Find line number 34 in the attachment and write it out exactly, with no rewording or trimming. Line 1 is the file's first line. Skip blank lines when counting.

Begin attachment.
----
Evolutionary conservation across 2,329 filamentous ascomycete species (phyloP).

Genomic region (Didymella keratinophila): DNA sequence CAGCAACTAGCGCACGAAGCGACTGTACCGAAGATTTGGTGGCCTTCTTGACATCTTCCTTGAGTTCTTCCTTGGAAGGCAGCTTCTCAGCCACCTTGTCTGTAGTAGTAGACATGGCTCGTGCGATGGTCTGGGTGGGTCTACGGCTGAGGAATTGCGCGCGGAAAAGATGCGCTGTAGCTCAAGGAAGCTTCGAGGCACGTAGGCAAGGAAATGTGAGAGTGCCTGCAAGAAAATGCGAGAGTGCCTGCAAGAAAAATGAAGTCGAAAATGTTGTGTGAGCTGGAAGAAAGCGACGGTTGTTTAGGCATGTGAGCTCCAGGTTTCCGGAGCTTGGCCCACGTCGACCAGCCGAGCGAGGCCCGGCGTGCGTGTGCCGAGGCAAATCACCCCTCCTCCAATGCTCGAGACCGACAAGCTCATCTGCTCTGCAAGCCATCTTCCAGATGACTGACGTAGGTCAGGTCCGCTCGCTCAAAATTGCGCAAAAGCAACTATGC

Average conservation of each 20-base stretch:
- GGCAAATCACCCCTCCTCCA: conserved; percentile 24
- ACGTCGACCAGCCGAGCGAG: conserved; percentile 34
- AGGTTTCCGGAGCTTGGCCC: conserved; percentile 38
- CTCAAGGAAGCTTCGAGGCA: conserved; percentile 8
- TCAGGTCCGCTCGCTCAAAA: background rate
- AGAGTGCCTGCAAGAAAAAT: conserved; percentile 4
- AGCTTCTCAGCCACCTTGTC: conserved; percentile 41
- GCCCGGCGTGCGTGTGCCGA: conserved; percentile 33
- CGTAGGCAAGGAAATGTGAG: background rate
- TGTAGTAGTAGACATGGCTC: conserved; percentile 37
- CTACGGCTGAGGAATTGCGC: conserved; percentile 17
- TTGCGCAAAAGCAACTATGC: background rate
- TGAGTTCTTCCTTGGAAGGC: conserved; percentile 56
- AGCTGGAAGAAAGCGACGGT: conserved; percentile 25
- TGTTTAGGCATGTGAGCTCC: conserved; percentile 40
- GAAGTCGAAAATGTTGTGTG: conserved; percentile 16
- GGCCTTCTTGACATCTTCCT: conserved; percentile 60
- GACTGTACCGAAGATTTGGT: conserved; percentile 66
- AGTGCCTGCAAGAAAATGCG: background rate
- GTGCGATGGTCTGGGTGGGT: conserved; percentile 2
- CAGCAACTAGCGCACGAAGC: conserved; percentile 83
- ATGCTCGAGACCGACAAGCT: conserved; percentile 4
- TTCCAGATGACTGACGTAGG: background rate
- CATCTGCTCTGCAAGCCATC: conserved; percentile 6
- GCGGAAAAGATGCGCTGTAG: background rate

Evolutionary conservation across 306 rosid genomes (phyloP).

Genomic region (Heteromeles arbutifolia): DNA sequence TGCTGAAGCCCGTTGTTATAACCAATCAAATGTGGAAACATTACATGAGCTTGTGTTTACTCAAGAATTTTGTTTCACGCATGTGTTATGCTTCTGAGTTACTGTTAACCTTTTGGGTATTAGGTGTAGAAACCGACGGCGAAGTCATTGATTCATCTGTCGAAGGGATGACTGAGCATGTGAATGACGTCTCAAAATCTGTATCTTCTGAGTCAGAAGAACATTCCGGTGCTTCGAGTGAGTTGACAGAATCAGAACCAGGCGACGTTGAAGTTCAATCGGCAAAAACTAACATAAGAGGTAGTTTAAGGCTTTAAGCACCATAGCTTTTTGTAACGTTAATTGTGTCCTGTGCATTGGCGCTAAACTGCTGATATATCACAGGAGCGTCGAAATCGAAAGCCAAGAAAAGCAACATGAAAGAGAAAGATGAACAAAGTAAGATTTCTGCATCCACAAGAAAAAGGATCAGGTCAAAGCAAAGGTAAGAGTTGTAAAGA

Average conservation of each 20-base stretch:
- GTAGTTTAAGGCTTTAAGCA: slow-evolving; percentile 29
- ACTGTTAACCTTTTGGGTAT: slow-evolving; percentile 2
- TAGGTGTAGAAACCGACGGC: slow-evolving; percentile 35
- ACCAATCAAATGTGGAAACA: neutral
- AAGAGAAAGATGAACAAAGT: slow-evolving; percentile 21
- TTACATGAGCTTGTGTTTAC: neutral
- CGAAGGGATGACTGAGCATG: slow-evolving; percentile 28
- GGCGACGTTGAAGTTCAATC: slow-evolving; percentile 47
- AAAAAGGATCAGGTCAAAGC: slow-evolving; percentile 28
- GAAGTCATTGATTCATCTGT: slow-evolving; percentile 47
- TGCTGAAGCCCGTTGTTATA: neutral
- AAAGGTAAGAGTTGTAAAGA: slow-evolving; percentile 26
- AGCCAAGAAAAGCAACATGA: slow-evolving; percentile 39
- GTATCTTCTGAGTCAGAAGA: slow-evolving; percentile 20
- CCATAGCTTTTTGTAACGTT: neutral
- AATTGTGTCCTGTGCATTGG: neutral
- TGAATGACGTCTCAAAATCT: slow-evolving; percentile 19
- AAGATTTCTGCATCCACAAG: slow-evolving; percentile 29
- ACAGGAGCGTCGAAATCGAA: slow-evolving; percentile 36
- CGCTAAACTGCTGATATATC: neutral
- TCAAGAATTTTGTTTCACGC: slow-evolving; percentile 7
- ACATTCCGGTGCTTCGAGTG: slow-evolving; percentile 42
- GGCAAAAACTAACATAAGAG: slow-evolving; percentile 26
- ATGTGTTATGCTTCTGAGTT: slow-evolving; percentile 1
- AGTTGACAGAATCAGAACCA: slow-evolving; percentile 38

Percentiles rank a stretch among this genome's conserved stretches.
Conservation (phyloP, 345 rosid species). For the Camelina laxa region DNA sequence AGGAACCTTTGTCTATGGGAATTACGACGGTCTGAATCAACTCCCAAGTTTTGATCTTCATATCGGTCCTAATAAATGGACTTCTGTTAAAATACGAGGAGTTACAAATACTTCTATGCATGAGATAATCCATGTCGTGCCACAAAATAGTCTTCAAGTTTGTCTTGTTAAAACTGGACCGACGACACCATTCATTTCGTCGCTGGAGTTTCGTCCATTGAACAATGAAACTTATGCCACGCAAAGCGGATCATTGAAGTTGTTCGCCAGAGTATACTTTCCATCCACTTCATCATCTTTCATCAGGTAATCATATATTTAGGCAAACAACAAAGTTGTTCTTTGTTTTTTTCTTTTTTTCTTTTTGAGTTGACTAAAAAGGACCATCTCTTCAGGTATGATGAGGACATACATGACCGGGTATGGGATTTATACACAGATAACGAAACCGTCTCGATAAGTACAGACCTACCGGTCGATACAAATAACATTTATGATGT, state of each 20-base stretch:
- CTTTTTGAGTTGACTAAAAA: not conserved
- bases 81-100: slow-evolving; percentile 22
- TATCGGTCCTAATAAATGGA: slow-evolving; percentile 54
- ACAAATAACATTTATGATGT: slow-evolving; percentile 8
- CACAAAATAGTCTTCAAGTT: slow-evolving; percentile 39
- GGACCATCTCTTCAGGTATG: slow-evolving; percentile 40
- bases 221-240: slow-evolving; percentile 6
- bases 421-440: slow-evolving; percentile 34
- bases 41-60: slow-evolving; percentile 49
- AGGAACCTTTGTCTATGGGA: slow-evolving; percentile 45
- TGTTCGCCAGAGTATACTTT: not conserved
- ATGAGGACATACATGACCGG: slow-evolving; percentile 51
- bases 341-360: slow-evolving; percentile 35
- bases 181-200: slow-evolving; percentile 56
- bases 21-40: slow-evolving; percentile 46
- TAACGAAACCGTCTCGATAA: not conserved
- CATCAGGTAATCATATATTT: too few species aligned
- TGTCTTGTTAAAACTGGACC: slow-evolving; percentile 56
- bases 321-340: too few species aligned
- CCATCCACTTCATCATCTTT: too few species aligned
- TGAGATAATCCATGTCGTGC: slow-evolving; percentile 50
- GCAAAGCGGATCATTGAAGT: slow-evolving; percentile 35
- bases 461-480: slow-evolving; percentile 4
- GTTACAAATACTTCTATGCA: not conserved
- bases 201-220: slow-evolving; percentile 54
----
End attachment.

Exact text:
- TAGGTGTAGAAACCGACGGC: slow-evolving; percentile 35